Fruitfly 560' 1.5 cm 15 cm 1.5 m 15 m

Note: the resolution is given in a general sense (angular size, in minutes of arc, of the smallest recognisable detail) and then as the actual size of that detail at different distances. The resolution can be estimated through the Rayleigh criterion as q = 70l/A, where q is the resolution in degrees, l the wavelength of light and A the diameter of the ommatidium or pupil (both in the same unit of measure).

Light and colourEdit

Atmospheric electromagnetic opacity

Opacity of Earth's atmosphere to radiations of different wavelengths

Colour is the perception of the wavelength of light. Of the several bands of light that can reach the atmosphere of a planet, those with higher energy (gamma rays and x-rays), most ultraviolet, microwaves and far infrared are absorbed by gases (the same would happen in most likely atmospheres; also see here). This leaves three main bands: visible light (400-700 nm), near infrared (7-20 µm) and short radio waves (2 cm-10 m). Some organisms, such as bees and several birds, can see in near ultraviolet, which allows them to see otherwise invisible patterns (e.g. on flowers) but isn't very useful for navigation. Also, light of a shorter wavelength can form sharper images, and thus being able to see ultraviolet could allow tiny organisms, such as insects, to keep forming high resolution images. [File:Birdcolour.png|thumb|270px|Light absorption in a bird's retina]]

The eye's light-sensitive layer (retina) contains two kinds of photoreceptor cells: rods perceive the intensity of light, and allow black-and-white vision, while cones perceive the colours. The human eye has three kinds of cones (trichromatic visions), with their pak of activity in the blue, green and red wavelengths. Primates such as human probably developed trichromatic vision to recognise ripe fruit, while most mammals are dichromatic; pinnipeds, cetaceans and owl monkeys are monochromatic. Zebrafish, mantis shrimps and many birds are instead tetrachromatic, with a fourth type of cone that allows them to see ultraviolet light; pigeons, butterflies and lampreys are suspected to be pentachromatic. Usually, nocturnal animals are less sensitive to colours.

Peak sensitivity to light in different species[5]
Species Wavelength Species Wavelength
Honeybee, fruitfly 360 nm (ultraviolet) Human 511-554 nm (green)
Hydra, amoeba 430-490 nm (violet-blue) Freshwater fish 540-610 nm (green-orange)
Green plants 465 nm (blue) Cat, snake, frog 560 nm (green-yellow)
Crab, squid 480-500 nm (blue-green) Lizard, chicken 570 nm (yellow)
Euglena 483 nm (blue) Pigeon 580 nm (yellow)
Guinea pig, rat, sea fish 500 nm (green) Tortoise 620 nm (orange)
Blowfly larvae 503 nm (green) Seagull 650 nm (red)

Emission of light from bodies of different temperature
Temperature Wavelength
3 K (space) 2 mm (microwaves)
30 K (-240°C) 100 µm (far infrared)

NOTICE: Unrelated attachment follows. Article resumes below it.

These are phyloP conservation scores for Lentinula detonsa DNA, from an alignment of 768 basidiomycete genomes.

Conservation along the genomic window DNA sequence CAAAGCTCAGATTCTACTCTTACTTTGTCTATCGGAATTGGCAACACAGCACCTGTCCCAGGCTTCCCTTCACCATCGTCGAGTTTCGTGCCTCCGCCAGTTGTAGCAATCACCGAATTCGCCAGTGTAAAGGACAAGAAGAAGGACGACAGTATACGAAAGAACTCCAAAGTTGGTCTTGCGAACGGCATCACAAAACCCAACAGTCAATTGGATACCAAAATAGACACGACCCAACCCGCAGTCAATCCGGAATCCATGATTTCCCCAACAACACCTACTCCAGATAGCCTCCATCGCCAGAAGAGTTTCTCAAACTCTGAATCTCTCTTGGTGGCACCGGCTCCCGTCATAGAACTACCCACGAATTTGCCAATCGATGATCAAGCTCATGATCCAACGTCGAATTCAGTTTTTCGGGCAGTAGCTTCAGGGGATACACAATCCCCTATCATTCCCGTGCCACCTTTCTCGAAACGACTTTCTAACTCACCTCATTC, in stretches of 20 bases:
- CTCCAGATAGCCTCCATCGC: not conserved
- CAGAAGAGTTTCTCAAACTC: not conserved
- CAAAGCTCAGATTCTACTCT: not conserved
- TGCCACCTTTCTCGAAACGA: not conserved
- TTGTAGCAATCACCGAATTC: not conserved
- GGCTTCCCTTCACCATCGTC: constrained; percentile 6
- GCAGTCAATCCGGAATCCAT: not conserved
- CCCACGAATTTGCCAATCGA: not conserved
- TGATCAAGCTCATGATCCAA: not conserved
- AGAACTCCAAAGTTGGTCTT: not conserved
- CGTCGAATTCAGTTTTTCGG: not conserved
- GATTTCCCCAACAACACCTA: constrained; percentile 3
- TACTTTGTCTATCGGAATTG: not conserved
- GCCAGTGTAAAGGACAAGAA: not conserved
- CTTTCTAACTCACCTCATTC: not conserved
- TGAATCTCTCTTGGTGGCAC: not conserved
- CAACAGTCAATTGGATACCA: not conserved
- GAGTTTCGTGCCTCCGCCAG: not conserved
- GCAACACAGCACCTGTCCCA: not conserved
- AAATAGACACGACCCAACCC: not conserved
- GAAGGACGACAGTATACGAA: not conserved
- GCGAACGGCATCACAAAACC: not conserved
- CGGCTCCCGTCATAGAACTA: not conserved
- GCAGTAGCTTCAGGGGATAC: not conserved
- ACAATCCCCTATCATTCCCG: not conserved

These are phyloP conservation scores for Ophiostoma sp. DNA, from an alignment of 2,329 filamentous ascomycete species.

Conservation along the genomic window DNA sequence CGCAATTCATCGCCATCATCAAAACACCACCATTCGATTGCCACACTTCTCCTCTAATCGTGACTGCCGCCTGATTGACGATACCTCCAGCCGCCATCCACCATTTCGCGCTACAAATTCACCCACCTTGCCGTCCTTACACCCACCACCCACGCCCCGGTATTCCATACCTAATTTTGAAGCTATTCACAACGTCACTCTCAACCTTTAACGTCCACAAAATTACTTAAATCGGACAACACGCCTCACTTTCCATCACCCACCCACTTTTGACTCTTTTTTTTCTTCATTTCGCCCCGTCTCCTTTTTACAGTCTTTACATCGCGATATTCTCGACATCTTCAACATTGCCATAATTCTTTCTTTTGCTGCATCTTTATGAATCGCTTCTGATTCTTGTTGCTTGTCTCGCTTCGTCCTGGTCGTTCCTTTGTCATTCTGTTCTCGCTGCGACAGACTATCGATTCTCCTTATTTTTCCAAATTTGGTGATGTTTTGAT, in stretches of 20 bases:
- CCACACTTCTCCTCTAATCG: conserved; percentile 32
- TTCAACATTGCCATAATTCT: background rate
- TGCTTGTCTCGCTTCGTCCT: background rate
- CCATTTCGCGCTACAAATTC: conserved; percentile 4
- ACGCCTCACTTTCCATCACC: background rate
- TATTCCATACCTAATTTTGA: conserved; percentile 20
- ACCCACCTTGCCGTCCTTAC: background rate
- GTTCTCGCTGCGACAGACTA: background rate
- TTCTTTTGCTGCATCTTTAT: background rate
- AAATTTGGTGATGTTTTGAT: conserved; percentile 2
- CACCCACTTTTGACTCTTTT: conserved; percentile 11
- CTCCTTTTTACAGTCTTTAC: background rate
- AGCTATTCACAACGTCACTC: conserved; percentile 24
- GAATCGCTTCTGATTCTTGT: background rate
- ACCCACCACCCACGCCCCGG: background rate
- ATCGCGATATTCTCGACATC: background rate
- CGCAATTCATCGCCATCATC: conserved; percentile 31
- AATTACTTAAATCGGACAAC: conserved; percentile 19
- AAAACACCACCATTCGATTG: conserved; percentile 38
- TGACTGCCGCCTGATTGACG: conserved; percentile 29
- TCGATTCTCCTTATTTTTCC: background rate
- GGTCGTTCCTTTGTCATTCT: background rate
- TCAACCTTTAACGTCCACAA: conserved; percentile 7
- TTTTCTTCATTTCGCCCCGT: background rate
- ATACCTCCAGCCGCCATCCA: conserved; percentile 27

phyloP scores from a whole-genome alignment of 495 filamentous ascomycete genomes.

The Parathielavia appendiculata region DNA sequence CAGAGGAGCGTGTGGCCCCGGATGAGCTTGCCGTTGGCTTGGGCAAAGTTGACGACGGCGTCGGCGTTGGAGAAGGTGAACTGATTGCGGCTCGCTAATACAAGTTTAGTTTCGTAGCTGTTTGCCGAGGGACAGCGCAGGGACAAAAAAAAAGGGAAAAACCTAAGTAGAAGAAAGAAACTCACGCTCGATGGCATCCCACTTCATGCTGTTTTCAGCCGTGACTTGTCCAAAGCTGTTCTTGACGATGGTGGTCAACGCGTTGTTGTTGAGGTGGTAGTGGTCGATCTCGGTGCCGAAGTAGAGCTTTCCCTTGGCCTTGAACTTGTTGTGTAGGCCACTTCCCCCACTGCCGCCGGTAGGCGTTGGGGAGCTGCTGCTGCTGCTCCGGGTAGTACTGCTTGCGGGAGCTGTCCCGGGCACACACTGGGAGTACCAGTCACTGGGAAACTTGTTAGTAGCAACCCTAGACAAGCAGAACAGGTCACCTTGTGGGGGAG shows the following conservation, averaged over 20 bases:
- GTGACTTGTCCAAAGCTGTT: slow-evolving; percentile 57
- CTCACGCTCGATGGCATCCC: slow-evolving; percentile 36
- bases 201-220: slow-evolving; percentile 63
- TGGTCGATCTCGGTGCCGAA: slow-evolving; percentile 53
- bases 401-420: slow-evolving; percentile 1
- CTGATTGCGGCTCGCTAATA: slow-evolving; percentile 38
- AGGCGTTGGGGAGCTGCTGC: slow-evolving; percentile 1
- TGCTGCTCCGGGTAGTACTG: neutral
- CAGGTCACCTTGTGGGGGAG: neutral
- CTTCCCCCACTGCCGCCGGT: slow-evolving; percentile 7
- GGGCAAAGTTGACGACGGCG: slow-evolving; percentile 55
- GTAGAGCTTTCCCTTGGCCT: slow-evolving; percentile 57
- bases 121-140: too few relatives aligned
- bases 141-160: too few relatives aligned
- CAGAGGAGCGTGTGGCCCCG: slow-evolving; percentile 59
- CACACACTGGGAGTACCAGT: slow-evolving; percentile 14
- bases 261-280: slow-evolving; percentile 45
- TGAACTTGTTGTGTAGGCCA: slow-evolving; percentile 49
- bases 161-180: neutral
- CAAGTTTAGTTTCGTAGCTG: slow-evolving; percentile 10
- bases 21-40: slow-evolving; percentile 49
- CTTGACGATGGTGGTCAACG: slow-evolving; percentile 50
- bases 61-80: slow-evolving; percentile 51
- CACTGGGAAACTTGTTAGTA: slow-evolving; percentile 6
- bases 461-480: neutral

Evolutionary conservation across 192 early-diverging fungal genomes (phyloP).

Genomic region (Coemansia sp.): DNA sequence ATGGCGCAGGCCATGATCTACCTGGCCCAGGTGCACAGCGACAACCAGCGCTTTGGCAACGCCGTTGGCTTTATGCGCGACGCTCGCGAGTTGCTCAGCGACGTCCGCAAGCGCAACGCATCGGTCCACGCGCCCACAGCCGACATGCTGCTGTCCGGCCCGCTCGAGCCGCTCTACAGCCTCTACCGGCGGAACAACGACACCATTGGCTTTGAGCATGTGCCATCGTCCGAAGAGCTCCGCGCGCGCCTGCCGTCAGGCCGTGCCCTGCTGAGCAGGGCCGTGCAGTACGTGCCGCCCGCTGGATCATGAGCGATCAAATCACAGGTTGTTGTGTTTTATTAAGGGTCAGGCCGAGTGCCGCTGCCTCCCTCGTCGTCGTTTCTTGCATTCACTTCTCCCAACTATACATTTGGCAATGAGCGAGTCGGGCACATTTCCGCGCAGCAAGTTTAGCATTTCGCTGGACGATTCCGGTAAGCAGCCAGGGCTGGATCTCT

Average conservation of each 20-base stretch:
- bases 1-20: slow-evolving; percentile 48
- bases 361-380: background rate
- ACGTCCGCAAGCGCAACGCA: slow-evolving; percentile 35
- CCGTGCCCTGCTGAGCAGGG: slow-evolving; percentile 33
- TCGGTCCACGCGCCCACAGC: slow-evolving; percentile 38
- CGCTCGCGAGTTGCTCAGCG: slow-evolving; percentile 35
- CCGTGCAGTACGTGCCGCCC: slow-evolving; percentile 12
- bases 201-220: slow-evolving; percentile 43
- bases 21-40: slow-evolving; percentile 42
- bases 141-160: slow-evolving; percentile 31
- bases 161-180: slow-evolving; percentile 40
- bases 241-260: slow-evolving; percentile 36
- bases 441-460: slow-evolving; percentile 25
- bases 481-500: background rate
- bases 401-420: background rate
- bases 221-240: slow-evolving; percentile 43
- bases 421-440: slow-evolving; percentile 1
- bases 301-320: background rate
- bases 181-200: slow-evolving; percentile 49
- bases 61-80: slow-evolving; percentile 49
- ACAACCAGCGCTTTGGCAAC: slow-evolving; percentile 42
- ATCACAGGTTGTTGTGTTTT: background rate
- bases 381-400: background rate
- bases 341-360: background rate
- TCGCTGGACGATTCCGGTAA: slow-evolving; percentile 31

100 K (-170°C) 20 µm (near infrared)
300 K (human body) 10 µm (near infrared)
1000 K (+730°C) 2 µm (near infrared)
3000 K (red dwarf) 1 µm (near infrared)

Infrared is about half of the radiation incoming from the Sun (more in K and M-class star, less in F-class stars), but since every object produces light in function of its temperature, the whole surface of a planet would shine in infrared light simply because of its thermal energy.

The perception of infrared allows rattlesnakes to sense temperature differences of 0.002°C - useful to hunt warm-blooded preys in the darkness. While the largest wavelength produces blurrier images, using the Rayleigh criterion given above we can estimate that an eye with an aperture of A = 70l/q = 70*10-5/(1/60) = 4200*10-5 = 0.042 m = 4.2 cm is enough to perceive a wavelength of 10 µm with the same resolution of the human eye. The perception of infrared is essentially the perception of heat, which, like scents, can leave traces lingering in time: that makes it a very useful sense for hunters.

As for radio waves, they're not as useful. Stars don't irradiate a large amount of them, and their large wavelength disturbs vision: even for 1 cm waves, an eye 42 m wide is needed to see with human-like resolution. Even large organisms would need to cover their whole body with radio-sensitive cell to form any image. They could be found, perhaps, on cold planets with completely opaque atmospheres, where they'd see only a faint glow from the ground and maybe stronger ones from quasars and galactic cores.

The amount of light entering in the eye can be regulated with light-absorbing pigments, as in Ophiocoma, or physically modifying the width of the eye's aperture (pupil); in many animals, such as cats, it changes shape, going from round to almond-shaped. Since light with a smaller wavelength is refracted more, a multifocal lens can be employed, whose parts have different refractive indices: in this case, the pupil is often a thin fissure, to leave uncovered only the right part of the lens[6]. Even thin pupils can have different shapes: in cetaceans it's a flattened U, in octopi a horizontal fissure, in sheep and goats a horizontal rectangle, in cuttlefish it's W-shaped.

Depth perceptionEdit

Depth perception is the ability of perceiving a three-dimension environment by measuring the relative distance of objects. There are different methods, such as the linear perspective (the apparent convergence of parallel lines at great distance), the aerial perspective (faraway objects appear blurrier due to the atmosphere) and the motion parallax (distant objects appear to move slower than closer ones). Many birds bob their head when walking to provide always motion parallax, while squirrels move sideways relatively to the observed object.
The most effective method is stereopsis, which requires two eyes pointed at the same object: the image that reaches each eye is slighly different from the other, and by comparing them the brain, with a trigonometric operation, can estimate the distance from the objects. Predators, especially ambushers, usually have two frontal eyes to better perceive their distance from the prey, while herbivores have lateral eyes that grant them a wider field-of-view, sacrificing depth perception. Organisms that live in three-dimension environment, such as tree canopies, aso have frontal eyes (as in apes).